Evidence has been uncovered at a planned North Sea windfarm site which could provide clues into a pre-historic land that once linked the UK to continental Europe.
Archaeologists working for Vattenfall have made a major find which could unlock clues about “Doggerland”, the submerged landscape which was flooded more than 8,000 years ago.
Work at the surveying site for the Swedish energy firm’s Norfolk Boreas offshore windfarm in the southern North Sea has uncovered the evidence.
It is expected to answer questions on the environment of people living there at the time, and how quickly they needed to react to the changing coastline amid rising sea levels.
The samples could also bring answers around climate change.
Analysts say the set of “cores” extracted from the seabed provide an environmental record of 3,500 years, from the last ice age to the flooding of Doggerland, which is now the English Channel and southern North Sea.
Wessex Archaeology are conducting the research, with the findings expected in Spring next year.
Principal marine geoarchaeologist, Claire Mellett, said: “We have been extremely fortunate to recover what we believe is a unique sequence of sediments which offer an environmental record over a period of nearly 3,500 years.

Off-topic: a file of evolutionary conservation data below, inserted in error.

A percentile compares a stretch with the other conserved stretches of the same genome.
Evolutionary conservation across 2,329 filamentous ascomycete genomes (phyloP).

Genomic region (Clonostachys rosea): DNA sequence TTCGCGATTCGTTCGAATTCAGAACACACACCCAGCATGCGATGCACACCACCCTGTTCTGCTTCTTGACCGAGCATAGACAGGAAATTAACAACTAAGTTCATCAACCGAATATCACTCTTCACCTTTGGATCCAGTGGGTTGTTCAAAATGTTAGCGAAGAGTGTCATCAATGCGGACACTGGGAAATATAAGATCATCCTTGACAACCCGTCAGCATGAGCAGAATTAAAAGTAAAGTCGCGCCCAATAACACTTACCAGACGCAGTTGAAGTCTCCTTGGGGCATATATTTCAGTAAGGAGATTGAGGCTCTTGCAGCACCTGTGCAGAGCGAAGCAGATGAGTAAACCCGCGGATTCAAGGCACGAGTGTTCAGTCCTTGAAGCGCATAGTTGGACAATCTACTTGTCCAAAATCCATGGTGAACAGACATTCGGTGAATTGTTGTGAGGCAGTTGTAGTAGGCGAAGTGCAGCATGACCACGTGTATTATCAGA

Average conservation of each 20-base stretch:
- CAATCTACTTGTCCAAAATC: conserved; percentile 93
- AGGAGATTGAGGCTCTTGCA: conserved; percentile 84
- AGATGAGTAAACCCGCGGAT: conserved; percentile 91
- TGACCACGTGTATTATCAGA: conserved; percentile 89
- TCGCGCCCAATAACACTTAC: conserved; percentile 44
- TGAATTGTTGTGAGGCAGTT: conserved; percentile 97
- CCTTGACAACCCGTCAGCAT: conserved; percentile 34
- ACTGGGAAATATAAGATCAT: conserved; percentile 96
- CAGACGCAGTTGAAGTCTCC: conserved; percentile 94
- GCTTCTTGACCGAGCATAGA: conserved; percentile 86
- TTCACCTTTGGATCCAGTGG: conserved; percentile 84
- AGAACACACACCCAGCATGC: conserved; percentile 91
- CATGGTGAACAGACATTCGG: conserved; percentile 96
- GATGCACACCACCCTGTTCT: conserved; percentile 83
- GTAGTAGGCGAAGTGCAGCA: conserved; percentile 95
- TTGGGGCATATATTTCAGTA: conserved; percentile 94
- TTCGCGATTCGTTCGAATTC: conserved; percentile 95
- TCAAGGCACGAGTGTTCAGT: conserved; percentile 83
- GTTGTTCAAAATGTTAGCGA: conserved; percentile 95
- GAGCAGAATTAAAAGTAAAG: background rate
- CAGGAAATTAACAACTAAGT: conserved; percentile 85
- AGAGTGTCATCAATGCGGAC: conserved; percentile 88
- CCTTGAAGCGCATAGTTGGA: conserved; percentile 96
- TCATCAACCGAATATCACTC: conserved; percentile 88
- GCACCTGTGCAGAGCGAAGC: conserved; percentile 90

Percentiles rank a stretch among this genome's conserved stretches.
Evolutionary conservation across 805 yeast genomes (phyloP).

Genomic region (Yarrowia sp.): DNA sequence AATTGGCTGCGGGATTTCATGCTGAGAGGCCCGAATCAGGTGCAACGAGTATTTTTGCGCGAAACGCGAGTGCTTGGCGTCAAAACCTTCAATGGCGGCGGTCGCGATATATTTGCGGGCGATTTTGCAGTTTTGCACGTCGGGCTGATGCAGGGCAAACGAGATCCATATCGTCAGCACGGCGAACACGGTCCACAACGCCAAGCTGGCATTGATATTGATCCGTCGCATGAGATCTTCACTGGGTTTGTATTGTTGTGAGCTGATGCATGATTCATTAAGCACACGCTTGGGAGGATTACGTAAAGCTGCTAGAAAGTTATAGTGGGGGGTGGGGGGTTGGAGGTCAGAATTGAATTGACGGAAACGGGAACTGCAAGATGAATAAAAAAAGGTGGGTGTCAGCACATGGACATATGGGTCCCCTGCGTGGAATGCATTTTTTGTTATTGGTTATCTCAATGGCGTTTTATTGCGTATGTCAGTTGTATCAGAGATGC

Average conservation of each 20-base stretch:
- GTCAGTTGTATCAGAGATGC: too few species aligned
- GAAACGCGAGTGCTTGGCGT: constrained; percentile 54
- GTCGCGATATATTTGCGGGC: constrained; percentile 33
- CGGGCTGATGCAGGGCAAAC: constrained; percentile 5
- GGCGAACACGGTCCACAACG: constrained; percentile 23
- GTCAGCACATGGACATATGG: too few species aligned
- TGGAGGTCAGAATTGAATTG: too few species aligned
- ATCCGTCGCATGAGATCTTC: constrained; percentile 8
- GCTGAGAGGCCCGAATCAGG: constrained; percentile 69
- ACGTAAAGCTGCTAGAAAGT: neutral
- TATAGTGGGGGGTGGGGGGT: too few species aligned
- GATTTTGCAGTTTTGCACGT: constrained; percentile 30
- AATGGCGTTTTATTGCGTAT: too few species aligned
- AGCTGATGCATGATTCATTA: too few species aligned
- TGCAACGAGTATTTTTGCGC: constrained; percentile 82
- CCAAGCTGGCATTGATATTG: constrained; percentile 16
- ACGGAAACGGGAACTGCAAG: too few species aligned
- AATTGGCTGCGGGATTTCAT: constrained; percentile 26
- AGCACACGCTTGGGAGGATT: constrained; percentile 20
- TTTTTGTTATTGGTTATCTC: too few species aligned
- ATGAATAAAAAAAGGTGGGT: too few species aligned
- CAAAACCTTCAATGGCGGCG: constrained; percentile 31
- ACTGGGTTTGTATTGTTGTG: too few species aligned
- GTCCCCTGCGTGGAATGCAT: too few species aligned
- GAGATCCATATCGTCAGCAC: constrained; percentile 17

“There are so many insights that the collected material can give us. We will be able to reveal how the landscape may have looked, how it changed as the climate warmed and sea-levels rose after the last ice age, and – crucially – how this changed the relationship between prehistoric communities and their environment.”
Consultations are underway as to the scale of Norfolk Boreas, a major wind project 44miles off the UK’s coast.
The 1.8GW windfarm will consist of between 90 and 200 turbines.
Vattenfall’s manager for the project, Graham Davey, said: “It is common that wind farm development – on and offshore – uncovers Britain’s hidden history but important finds like these are exceptionally rare.
“When it does it happen, it’s important to let science take its course and allow a full analysis of the evidence.
“Most fascinating is trying to understand what the data can tell us about how warming over 10,000 years ago affected the landscape and the seascape in the North Sea, and what impacts we might expect from global warming now.”